SLIDE SHOW

Rock doc­u­men­taries are a dime a dozen. Here are three choice cuts fea­tur­ing bands from the UK

AugustMan (Malaysia) - - Epilogue - WORDS BY JAMIE TAN PHOTO BY GETTY IM­AGES

Al­most Fash­ion­able: A Film About Travis (2018)

This doc­u­men­tary sees mu­sic critic Wyn­d­ham Wal­lace fol­low­ing Travis on their tour in Mex­ico while in­ter­view­ing the band, fans and other mu­sic jour­nal­ists. The kicker is that Wal­lace doesn’t ac­tu­ally fancy th­ese Sco ish lads – Travis is his least favourite band. As far as band doc­u­men­taries go, this is about as far from the self­con­grat­u­la­tory (read: mas­tur­ba­tory) type as you can get.

No Dis­tance Le To Run (2010)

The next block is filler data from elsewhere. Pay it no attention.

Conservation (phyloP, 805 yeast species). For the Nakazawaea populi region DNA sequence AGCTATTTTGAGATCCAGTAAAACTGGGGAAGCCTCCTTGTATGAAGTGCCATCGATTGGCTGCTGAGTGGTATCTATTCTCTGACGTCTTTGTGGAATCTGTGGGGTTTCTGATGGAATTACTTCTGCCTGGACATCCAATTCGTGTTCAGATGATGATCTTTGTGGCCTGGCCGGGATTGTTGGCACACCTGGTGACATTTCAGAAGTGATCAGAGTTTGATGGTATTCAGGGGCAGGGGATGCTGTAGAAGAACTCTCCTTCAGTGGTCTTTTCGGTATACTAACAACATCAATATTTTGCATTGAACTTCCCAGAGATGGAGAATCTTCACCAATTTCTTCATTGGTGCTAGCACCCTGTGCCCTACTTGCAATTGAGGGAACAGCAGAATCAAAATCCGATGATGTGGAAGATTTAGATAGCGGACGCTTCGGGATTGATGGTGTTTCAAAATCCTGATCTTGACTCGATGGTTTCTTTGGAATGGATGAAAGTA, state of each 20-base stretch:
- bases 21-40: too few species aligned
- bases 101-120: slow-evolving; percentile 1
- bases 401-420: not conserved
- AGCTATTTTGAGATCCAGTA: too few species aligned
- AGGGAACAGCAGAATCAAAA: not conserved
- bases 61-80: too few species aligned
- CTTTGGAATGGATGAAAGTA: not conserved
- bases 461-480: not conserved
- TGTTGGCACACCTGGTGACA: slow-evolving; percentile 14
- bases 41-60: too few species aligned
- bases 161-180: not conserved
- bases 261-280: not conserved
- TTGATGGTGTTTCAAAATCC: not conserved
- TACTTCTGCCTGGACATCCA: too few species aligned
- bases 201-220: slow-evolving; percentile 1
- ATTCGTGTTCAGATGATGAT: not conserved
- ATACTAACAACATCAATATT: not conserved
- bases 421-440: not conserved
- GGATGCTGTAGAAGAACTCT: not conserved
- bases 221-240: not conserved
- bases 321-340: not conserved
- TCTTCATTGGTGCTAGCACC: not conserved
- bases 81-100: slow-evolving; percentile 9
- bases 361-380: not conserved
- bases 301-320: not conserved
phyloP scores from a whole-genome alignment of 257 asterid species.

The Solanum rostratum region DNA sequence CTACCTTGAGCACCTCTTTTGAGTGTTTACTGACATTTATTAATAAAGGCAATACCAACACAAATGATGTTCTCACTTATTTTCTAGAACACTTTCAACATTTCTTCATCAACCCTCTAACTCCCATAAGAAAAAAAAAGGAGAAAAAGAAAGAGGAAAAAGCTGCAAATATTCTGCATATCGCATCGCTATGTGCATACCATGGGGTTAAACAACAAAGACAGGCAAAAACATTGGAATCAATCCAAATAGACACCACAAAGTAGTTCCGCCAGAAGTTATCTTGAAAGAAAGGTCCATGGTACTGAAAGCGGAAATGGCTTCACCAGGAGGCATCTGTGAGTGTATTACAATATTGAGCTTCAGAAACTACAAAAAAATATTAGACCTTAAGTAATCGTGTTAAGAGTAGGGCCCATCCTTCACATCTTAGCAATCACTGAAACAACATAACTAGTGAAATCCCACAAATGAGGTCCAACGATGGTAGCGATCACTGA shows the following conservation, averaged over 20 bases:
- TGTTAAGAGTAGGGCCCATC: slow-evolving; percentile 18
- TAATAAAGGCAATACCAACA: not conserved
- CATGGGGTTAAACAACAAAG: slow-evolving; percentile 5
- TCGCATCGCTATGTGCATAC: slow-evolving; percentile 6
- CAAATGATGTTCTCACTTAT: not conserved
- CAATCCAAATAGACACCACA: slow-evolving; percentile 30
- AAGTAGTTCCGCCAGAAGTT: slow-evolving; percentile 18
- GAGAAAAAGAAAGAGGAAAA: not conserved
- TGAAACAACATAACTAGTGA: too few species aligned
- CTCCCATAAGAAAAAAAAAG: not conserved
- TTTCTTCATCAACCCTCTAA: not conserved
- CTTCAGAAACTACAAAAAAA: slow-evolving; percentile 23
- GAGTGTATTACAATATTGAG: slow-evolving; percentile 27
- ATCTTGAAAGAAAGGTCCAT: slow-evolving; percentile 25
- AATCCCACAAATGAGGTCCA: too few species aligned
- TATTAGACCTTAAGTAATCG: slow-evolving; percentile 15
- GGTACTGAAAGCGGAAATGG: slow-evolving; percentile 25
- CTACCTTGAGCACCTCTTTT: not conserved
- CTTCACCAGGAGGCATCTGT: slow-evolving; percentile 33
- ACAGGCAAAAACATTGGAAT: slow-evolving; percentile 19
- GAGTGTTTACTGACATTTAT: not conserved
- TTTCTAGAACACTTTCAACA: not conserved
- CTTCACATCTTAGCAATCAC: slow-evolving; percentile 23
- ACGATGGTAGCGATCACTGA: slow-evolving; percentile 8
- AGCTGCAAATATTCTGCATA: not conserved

Gra­ham Coxon’s depa ure from Blur broke our hea s years back, and for the long­est time we only had Sweet Song to cling on to. The band fi­nally got back to­gether in 2009 for a tour, with No Dis­tance Le To Run doc­u­ment­ing its re­u­nion and sub­se­quent gigs with new and archival footage. Far from be­ing just a tour video di­ary, this film marks an impo ant chap­ter in Blur’s his­tory.

Oa­sis: Su­per­sonic (2016)

Even if the Gal­lagher broth­ers were to mirac­u­lously make up to­day and head back into the record­ing stu­dio, they’ll prob­a­bly strug­gle to repli­cate the suc­cess that they en­joyed in the early- to mid-1990s. Su­per­sonic looks at the band’s ini­tial years and me­te­oric rise to su­per­star­dom, and of­fers what’s per­haps the best mem­o­ries of the band at its cre­ative peak.

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